One last point about the language: the article mentions that he had an accent when joining the military, meaning he most likely spoke a foreign language at home. If this is the case, wouldn’t he know what languages he could speak? And if he said he was Lithuanian, doesn’t that indicate he spoke Lithuanian in home, meaning he was of at least part Lithuanian descent? If he had Polish ancestry, and spoke Polish at home, he wouldn’t have mentioned Lithuanian.

I’m not entirely sure about the birth record, but how many couples named Mary (Valinski) and Walter ?uchinski in Cambria, Pennsylvania, in the early 1900’s could there be? Alot of censuses have spelling mistakes, or varying spelling between censuses.

As for his Tatar ancestry, I haven’t found anything reliable, apart from the claim in the book “Menacing Face Worth Millions: A Life of Charles Bronson”, where it says that Charles once stated that his ancestors were “Mongolian warriors” (Tatars tend to have Asian ancestry). If he in fact said it he might have been joking, if it was actually true it seems like he would’ve mentioned it in the other interviews as well. I don’t think it is possibly to find out if it is true or not. It seems to be a typical rumor with little evidence to back it up, like all the people in American claiming Native roots.

fangtasia June 3, 2016 at 5:58 am

Before the Partitions of Polish part of the Polish territory belonged also today’s areas of Lithuania.
Early also Poland was occupied its territories. His time was the largest empire in europe.
Followed the partition of Polish as a result of whom lost a large area. and the alliance took over the reign of Austro-Hungary, Romania and Germany, but Russia also was occupied lands lithuanian.

Poland long and long ago:

Poland November 17, 2014 at 8:18 am

Long time ago Lithuania was part of Poland.

andrew October 17, 2013 at 2:25 pm

agree with the Polishness of Buchinsky and Valinsky names

follers October 17, 2013 at 3:49 am

Charles Bronson is often described as being of Lithuanian or Tatar ancestry, but I’m pretty sure he was just Polish. His parents’ surnames were definitely not Lithuanian or Tatar.

andrew October 17, 2013 at 1:57 pm

do you hate Lithuanians? Any source says Charles Dennis Buchinskas/Karolis Bučinskis’s father was a Lithuanian immigrant of Lipka Tatar descent, born in Druskininkai, his mom was daughter of Lithuanians parents.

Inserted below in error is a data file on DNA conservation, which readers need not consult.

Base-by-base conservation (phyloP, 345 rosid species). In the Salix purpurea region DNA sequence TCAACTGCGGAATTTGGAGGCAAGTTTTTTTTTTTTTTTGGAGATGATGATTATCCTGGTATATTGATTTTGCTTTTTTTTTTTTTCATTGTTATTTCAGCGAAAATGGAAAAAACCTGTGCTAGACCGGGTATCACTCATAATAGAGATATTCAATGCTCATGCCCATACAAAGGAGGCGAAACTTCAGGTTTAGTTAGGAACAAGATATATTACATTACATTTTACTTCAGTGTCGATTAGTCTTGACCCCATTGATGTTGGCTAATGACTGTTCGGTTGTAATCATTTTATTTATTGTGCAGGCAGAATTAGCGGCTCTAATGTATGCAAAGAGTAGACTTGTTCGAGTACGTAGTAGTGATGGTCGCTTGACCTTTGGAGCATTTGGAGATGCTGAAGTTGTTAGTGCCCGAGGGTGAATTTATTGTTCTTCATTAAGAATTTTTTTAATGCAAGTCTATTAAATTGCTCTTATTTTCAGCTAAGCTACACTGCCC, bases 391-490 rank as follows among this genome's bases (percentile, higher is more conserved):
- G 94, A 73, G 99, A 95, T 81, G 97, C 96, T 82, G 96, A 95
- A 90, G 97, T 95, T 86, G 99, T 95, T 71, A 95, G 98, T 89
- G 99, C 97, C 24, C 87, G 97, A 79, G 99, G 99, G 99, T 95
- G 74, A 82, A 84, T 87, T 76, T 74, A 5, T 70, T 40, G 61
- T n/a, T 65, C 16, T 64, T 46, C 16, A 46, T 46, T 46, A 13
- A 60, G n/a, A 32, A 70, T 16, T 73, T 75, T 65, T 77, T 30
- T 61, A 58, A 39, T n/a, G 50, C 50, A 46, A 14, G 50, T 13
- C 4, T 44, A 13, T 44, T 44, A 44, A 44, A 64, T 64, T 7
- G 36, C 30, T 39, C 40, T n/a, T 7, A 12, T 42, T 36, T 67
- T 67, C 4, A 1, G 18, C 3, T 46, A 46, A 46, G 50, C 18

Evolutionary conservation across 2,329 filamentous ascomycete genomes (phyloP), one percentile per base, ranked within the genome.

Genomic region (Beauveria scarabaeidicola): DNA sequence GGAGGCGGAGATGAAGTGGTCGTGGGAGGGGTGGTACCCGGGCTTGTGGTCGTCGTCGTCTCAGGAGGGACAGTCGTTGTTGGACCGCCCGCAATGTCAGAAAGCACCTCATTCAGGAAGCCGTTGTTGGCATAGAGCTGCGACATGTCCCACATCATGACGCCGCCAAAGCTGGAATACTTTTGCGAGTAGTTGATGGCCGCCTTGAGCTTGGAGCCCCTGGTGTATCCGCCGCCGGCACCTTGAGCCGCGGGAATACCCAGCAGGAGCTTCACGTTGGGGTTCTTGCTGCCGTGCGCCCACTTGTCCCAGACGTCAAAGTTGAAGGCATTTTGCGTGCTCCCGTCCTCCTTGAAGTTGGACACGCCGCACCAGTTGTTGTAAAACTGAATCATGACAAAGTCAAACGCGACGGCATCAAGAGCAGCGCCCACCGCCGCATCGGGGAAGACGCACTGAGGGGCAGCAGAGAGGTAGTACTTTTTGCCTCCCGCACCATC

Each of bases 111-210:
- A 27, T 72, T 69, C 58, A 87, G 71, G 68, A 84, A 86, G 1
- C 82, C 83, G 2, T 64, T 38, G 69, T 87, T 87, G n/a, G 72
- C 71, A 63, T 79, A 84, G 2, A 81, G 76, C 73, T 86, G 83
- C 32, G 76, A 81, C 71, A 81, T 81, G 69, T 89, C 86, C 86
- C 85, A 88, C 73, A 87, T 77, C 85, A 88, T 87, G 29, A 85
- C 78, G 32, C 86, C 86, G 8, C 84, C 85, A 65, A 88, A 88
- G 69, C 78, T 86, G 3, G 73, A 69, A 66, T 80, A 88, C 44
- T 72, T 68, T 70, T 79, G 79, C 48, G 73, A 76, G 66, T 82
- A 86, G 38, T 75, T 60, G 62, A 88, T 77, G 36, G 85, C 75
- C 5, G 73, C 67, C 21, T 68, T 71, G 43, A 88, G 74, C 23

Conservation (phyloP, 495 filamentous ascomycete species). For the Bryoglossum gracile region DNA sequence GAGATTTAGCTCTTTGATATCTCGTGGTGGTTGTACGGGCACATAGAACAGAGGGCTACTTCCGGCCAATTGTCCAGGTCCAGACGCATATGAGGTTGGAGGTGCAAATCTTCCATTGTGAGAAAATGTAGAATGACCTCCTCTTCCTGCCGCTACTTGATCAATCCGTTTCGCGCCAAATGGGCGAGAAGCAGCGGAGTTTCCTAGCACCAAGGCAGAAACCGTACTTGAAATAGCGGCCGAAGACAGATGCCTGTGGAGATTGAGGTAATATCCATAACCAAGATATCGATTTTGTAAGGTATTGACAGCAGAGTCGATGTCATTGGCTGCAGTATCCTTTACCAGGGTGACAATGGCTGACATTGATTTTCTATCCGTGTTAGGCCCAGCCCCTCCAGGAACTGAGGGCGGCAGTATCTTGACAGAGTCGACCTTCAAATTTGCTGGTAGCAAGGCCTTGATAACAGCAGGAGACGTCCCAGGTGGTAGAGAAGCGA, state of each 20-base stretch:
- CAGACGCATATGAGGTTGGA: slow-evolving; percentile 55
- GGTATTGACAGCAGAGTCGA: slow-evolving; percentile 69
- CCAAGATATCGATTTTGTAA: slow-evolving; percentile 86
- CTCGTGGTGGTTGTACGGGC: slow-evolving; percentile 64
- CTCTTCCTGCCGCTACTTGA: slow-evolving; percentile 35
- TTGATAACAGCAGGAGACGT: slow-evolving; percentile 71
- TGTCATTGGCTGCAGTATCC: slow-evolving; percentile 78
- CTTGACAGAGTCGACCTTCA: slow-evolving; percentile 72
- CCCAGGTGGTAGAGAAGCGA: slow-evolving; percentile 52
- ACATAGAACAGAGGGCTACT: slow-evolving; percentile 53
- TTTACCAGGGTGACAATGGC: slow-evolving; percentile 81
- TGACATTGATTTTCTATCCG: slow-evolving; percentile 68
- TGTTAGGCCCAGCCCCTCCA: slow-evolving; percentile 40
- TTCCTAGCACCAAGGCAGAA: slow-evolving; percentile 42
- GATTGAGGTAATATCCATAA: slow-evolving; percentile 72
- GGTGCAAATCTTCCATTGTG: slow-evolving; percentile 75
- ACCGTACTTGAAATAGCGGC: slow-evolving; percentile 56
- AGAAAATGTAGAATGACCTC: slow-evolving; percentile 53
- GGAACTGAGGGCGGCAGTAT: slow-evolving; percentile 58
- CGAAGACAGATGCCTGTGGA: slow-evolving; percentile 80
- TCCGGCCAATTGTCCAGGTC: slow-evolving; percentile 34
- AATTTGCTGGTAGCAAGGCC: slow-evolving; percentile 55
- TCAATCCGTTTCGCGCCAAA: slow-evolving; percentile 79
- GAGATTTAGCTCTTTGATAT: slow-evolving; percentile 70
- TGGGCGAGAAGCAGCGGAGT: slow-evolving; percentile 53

follers October 17, 2013 at 2:10 pm

Are you serious with that reply? “Buchinskas”? Is there any evidence that the surname used to be spelled this way? Lipka Tatar? What is the evidence for that? (and Charles’s father was listed as “White”).

His father may have been born in Druskininkai, but since it’s close to the border with what is now Poland, that doesn’t mean much.

“Buchinsky” and “Valinsky” are not Lithuanian surnames. Lithuanian surnames sound like “Sudeikis”, “Belskis”, “Petronis”, and “Strelciunas”.

andrew October 17, 2013 at 2:24 pm

had Tatars to be registered as “Asian” in US Census? No, they’re still Caucasian, but they can show Mongoloid features as Bronson

Michael Pitts wrote about his Tatar ancestry in the bio “Charles Bronson” edited by McFarland in 1999, no available link

follers October 17, 2013 at 2:32 pm

The book is searchable online here.

The word “Tatar” does not appear in it, other than as a reference to a man named “Ben Tatar” (no matches for “Lipka”).

The Lithuanian website doesn’t have any details about his Lithuanian ancestry. It calls him “Charles Buchinskas”, but this is not a name that biographers cite as his birth name, and it’s not the name on the censuses.

andrew October 17, 2013 at 2:50 pm

do think hes of Slavic Polish stock?

follers October 17, 2013 at 2:53 pm

You know, there are some “smaller” ethnic groups in Eastern Europe that have names that end with “sky” or “ski” (but not Lithuanians). He could have ancestry from some of those. Other than that, I would say Polish.

He was definitely Slavic.

lenkastyle January 6, 2014 at 3:38 am

GAME – typical eastern europe teens in this photo . find “tatars” or caucasian